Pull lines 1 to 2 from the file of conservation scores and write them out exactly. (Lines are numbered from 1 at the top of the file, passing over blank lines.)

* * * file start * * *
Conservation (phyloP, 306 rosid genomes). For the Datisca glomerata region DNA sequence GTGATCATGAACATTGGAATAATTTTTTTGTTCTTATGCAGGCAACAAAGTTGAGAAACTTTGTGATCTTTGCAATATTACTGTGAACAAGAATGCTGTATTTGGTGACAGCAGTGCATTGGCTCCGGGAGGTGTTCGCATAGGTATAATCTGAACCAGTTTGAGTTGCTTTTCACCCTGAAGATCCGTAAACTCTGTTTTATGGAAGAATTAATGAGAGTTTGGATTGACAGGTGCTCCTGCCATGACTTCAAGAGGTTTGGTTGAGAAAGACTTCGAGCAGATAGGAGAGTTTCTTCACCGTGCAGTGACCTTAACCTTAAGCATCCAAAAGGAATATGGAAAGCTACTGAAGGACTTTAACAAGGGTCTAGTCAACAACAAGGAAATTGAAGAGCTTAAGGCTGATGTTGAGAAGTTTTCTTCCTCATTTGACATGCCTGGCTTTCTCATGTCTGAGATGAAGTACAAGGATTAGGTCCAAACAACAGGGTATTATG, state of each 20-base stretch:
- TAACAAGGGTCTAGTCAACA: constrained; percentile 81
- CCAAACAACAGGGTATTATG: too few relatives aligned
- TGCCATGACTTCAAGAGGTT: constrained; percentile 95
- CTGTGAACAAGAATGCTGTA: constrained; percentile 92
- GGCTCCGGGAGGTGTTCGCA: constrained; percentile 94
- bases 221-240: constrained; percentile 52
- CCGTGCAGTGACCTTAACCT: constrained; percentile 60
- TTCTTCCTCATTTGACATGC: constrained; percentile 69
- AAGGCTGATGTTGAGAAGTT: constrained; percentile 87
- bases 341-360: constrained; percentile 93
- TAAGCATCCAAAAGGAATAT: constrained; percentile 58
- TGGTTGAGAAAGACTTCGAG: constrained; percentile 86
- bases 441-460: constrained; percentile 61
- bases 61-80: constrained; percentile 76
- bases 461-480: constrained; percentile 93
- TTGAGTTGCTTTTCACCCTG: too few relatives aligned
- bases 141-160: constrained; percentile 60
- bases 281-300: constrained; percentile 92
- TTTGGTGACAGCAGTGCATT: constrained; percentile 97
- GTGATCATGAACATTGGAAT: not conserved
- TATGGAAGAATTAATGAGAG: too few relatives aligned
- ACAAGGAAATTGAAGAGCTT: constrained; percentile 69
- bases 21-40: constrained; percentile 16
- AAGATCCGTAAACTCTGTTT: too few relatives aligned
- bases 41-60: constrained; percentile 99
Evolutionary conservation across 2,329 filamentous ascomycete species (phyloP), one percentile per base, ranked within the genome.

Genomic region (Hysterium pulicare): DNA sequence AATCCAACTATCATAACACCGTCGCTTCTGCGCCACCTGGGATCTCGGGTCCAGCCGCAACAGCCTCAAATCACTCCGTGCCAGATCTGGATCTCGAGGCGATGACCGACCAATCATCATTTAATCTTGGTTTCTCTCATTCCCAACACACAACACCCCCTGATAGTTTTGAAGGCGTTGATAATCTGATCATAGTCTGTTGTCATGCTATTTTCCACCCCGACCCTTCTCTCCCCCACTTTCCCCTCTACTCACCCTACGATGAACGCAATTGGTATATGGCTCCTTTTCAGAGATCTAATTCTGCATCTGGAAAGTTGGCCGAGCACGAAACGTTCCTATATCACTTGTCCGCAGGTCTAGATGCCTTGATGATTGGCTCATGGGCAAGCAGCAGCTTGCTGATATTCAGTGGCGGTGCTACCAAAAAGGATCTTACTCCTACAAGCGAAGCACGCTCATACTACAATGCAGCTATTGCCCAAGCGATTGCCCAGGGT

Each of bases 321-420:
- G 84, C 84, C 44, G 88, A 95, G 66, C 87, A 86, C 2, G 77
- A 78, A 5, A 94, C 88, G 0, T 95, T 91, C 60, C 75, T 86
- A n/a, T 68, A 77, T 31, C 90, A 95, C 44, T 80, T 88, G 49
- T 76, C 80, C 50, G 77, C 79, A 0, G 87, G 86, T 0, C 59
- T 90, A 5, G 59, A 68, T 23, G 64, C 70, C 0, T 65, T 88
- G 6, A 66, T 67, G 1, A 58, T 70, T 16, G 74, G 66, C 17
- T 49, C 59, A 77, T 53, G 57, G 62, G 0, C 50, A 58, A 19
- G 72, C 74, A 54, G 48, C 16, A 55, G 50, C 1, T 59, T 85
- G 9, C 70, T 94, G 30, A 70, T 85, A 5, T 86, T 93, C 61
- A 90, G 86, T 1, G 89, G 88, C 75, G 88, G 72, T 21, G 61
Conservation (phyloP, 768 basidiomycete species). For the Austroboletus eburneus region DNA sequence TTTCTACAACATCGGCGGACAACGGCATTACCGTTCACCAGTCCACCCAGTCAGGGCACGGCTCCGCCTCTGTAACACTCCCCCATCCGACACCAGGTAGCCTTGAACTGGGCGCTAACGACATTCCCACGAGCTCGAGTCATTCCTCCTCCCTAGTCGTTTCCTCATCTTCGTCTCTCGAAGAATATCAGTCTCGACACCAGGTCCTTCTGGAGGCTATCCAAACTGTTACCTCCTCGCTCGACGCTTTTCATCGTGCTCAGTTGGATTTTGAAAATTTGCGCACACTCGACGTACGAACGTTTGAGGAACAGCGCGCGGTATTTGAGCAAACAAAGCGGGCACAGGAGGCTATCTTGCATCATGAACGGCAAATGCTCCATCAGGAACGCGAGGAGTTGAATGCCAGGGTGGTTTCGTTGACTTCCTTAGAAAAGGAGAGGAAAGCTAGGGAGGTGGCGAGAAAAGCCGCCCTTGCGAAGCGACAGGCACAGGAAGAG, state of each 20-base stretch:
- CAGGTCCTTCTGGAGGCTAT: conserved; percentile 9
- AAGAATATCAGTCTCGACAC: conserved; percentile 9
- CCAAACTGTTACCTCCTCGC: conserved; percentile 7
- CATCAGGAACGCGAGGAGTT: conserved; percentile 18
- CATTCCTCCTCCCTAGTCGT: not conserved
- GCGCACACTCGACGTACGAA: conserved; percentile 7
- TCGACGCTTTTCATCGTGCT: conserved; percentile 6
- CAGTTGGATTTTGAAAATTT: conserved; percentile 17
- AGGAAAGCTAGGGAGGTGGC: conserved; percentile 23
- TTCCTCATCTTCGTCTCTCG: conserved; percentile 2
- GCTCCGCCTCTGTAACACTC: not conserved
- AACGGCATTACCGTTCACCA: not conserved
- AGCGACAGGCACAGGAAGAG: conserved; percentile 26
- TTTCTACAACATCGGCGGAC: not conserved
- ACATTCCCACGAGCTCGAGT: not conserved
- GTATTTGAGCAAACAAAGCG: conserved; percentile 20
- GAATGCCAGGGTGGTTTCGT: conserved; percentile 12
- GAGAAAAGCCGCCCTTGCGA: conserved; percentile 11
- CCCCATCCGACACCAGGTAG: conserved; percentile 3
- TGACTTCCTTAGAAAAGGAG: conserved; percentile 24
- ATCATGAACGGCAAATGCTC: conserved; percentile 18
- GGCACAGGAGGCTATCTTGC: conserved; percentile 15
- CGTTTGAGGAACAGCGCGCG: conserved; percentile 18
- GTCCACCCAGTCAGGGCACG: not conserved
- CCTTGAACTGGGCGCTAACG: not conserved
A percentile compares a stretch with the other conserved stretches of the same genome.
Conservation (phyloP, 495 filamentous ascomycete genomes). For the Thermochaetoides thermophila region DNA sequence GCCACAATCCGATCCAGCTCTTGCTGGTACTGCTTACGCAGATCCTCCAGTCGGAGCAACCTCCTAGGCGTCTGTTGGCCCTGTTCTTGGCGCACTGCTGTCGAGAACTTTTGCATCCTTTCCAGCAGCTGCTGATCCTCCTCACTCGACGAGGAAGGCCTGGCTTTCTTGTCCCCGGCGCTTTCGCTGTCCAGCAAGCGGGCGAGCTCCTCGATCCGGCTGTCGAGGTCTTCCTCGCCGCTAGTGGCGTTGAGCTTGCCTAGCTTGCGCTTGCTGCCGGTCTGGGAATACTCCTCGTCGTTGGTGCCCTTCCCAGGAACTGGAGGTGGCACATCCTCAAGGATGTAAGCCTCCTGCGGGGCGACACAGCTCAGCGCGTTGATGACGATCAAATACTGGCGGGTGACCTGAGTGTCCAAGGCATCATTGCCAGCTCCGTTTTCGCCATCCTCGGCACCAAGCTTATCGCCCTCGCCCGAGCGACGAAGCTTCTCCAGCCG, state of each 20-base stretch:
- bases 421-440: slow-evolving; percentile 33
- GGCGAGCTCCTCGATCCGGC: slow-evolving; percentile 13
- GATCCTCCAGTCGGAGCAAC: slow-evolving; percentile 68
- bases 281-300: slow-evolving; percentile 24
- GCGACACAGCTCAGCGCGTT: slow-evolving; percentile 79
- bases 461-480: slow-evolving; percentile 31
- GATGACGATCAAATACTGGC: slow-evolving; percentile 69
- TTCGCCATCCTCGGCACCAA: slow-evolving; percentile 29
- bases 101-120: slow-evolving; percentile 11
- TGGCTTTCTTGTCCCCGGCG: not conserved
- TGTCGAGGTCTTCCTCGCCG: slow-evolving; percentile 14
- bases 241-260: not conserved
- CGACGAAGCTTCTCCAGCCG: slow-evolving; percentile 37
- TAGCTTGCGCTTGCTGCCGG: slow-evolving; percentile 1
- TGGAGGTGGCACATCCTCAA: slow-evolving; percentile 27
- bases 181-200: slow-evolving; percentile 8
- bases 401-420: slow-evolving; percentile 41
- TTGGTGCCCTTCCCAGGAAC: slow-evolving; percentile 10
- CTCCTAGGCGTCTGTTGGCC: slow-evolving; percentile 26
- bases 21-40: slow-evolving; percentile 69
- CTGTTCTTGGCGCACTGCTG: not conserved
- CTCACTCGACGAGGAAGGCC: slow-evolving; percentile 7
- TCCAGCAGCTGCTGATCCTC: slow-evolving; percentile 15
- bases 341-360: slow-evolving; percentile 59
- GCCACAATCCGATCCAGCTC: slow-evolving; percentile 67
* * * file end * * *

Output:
Conservation (phyloP, 306 rosid genomes). For the Datisca glomerata region DNA sequence GTGATCATGAACATTGGAATAATTTTTTTGTTCTTATGCAGGCAACAAAGTTGAGAAACTTTGTGATCTTTGCAATATTACTGTGAACAAGAATGCTGTATTTGGTGACAGCAGTGCATTGGCTCCGGGAGGTGTTCGCATAGGTATAATCTGAACCAGTTTGAGTTGCTTTTCACCCTGAAGATCCGTAAACTCTGTTTTATGGAAGAATTAATGAGAGTTTGGATTGACAGGTGCTCCTGCCATGACTTCAAGAGGTTTGGTTGAGAAAGACTTCGAGCAGATAGGAGAGTTTCTTCACCGTGCAGTGACCTTAACCTTAAGCATCCAAAAGGAATATGGAAAGCTACTGAAGGACTTTAACAAGGGTCTAGTCAACAACAAGGAAATTGAAGAGCTTAAGGCTGATGTTGAGAAGTTTTCTTCCTCATTTGACATGCCTGGCTTTCTCATGTCTGAGATGAAGTACAAGGATTAGGTCCAAACAACAGGGTATTATG, state of each 20-base stretch:
- TAACAAGGGTCTAGTCAACA: constrained; percentile 81